Lack of Damages
A defendant may also attempt to illustrate that the plaintiff had a poor reputation in the community, in order to diminish any claim for damages resulting from the defamatory statements.
A defendant who transmitted a message without awareness of its content may raise the defense of innocent dissemination. For example, the post office is not liable for delivering a letter which has defamatory content, as it is not aware of the contents of the letter.
An uncommon defense is that the plaintiff consented to the dissemination of the statement.
Under the First Amendment of the United States Constitution, as set forth by the U.S. Supreme Court in the 1964 Case, New York Times v Sullivan, in which a public figure attempts to bring an action for defamation, the public figure must prove an additional element: That the statement was made with "actual malice". In translation, that means that the person making the statement knew the statement to be false, or issued the statement with reckless disregard as to its truth. For example, Ariel Sharon sued Time Magazine over allegations of his conduct relating to the massacres at the Sabra and Shatila refugee camps. Although the jury concluded that the Time story included false allegations, they found that Time had not acted with "actual malice" and did not award any damages.
The concept of the "public figure" is broader than celebrities and politicians. A person can become an "involuntary public figure" as the result of publicity, even though that person did not want or invite the public attention. For example, people accused of high profile crimes may be unable to pursue actions for defamation even after their innocence is established, on the basis that the notoriety associated with the case and the accusations against them turned them into involuntary public figures.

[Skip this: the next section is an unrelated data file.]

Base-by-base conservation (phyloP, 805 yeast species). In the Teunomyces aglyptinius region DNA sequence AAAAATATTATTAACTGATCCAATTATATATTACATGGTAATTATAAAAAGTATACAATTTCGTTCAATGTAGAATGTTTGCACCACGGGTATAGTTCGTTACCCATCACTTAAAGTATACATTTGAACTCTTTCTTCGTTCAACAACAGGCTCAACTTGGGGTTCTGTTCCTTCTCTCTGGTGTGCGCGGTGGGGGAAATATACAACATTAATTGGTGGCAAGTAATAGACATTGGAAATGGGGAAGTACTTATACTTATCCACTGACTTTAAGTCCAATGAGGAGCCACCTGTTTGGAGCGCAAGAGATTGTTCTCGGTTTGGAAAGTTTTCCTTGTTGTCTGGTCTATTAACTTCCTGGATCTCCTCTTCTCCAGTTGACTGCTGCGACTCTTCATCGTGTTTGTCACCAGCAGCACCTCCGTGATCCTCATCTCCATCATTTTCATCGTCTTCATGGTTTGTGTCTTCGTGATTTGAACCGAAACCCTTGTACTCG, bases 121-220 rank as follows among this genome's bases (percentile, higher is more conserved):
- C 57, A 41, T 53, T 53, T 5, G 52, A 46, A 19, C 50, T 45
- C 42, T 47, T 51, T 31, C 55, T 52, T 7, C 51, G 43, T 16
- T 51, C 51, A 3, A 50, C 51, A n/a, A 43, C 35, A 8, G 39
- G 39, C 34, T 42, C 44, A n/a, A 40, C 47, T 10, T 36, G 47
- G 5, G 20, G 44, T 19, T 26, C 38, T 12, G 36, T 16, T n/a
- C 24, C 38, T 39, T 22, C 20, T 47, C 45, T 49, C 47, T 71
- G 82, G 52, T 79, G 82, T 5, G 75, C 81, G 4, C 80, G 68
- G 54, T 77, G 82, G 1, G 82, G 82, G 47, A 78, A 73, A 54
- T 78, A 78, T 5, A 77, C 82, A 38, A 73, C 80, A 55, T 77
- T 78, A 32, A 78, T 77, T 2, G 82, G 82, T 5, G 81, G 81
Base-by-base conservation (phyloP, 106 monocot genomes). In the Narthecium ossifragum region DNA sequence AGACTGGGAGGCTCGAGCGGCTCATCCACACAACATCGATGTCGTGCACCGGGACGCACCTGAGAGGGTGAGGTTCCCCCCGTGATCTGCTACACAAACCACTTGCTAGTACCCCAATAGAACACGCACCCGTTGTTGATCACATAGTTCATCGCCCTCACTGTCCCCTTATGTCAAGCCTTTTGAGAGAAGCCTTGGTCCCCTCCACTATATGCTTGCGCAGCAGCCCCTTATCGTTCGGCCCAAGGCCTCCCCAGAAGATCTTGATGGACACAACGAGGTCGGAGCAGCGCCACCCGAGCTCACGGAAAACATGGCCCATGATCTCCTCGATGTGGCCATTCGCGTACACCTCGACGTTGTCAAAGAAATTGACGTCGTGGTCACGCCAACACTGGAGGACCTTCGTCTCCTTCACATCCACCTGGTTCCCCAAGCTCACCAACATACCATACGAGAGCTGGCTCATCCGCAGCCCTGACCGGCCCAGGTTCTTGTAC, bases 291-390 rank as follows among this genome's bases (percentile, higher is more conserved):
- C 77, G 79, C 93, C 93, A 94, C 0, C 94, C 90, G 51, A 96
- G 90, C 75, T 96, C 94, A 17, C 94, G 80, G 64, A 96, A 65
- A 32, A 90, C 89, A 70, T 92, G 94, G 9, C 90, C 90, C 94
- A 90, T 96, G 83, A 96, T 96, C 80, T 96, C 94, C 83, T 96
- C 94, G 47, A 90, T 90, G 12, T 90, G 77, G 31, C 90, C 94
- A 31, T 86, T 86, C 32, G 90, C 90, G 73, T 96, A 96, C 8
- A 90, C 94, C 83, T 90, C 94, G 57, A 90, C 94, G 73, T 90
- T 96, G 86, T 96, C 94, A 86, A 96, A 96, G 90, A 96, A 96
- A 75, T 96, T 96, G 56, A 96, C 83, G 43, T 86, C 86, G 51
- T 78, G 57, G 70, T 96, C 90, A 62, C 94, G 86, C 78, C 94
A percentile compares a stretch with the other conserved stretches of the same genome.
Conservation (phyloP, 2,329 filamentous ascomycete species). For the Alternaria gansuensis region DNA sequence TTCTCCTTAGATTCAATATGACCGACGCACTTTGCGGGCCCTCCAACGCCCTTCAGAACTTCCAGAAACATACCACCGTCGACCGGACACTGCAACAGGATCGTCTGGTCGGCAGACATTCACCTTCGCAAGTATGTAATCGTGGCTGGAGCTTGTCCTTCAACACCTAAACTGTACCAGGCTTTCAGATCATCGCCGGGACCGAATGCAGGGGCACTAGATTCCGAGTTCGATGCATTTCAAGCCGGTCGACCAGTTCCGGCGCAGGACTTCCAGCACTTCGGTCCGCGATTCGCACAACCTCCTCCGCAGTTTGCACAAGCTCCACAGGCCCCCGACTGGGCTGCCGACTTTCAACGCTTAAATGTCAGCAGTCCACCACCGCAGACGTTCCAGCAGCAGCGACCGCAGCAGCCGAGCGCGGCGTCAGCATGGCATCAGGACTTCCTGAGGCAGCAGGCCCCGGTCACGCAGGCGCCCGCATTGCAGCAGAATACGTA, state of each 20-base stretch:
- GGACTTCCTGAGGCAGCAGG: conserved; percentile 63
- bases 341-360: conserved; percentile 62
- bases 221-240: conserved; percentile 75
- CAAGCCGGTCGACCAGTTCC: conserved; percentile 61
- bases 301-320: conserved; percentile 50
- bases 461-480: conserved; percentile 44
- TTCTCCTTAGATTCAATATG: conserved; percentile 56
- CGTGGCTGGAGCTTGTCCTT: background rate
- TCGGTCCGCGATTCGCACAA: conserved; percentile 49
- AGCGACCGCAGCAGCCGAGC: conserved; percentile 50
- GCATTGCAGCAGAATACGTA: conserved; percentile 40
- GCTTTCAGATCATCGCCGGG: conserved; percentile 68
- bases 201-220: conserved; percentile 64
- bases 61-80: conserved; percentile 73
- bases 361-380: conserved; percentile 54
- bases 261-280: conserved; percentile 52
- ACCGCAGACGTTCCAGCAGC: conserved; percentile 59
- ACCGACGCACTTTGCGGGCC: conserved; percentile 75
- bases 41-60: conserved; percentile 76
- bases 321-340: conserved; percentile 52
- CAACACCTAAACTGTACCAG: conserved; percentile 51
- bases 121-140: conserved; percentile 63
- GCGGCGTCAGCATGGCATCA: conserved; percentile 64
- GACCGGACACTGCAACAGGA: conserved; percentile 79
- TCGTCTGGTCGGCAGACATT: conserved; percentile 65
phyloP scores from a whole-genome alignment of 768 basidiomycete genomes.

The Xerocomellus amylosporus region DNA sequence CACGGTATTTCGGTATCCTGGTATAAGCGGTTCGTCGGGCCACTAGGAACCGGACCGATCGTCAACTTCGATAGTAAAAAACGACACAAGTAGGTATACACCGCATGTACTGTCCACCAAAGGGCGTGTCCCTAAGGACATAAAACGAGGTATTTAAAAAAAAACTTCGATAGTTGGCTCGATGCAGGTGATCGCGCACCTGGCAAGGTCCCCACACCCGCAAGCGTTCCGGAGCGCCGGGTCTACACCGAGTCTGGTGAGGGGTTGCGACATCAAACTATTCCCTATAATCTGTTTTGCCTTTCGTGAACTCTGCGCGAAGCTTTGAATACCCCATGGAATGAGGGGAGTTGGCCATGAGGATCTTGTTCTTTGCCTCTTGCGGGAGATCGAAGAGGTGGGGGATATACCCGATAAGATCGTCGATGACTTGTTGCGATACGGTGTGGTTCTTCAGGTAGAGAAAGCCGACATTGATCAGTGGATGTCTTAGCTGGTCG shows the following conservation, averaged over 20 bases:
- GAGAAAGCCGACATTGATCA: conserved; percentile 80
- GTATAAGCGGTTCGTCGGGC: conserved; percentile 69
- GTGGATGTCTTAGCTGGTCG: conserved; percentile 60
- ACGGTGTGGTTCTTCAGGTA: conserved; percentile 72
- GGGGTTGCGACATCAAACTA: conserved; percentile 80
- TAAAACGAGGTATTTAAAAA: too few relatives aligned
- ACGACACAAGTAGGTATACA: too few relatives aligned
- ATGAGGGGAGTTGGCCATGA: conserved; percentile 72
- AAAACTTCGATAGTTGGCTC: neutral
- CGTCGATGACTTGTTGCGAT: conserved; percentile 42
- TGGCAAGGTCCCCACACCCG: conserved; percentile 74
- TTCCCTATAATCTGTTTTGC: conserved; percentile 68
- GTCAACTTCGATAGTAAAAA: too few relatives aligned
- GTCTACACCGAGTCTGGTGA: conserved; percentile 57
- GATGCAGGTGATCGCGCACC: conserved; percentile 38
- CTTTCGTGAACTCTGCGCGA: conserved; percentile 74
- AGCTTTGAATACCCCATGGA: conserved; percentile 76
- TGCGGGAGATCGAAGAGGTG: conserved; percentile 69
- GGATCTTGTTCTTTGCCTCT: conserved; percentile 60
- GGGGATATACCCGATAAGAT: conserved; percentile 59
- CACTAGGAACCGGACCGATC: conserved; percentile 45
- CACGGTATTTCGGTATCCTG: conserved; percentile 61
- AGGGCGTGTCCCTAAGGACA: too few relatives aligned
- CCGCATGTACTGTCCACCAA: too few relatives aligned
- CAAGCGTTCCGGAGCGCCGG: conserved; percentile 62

A person can also become a "limited public figure" by engaging in actions which generate publicity within a narrow area of interest. For example, a woman named Terry Rakolta was offended by the Fox Television show, Married With Children, and wrote letters to the show's advertisers to try to get them to stop their support for the show. As a result of her actions, Ms. Rakolta became the target of jokes in a wide variety of settings. As these jokes remained within the confines of her public conduct, typically making fun of her as being prudish or censorious, they were protected by Ms. Rakolta's status as a "limited public figure".
While people who are targeted by lies may well be angry enough to file a lawsuit, there are some very good reasons why actions for defamation may not be a good idea.
The publicity that results from a defamation lawsuit can create a greater audience for the false statements than they previously enjoyed. For example, if a newspaper or news show picks up the story of the lawsuit, false accusations that were previously known to only a small number of people may suddenly become known to the entire community, nation, or even to the world. As the media is much more apt to cover a lawsuit than to cover its ultimate resolution, the net effect may be that large numbers of people hear the false allegations, but never learn how the litigation was resolved.
Another big issue is that defamation cases tend to be difficult to win, and damage awards tend to be small. As a result, it is unusual for attorneys to be willing to take defamation cases on a contingent fee basis, and the fees expended in litigating even a successful defamation action can exceed the total recovery.
Another significant concern is that, even where the statements made by the defendant are entirely false, it may not be possible for a plaintiff to prove all of the elements of defamation. Most people will respond to news that a plaintiff lost a defamation lawsuit by concluding that the allegations were true.
In other words, the plaintiff in a defamation action may be required to expend a considerable amount of money to bring the action, may experience significant negative publicity which repeats the false accusations, and if unsuccessful in the litigation may cement into the public consciousness the belief that the defamatory accusations were true. While many plaintiffs will be able to successfully prosecute defamation actions, the possible downside should be considered when deciding whether or not such litigation should be attempted.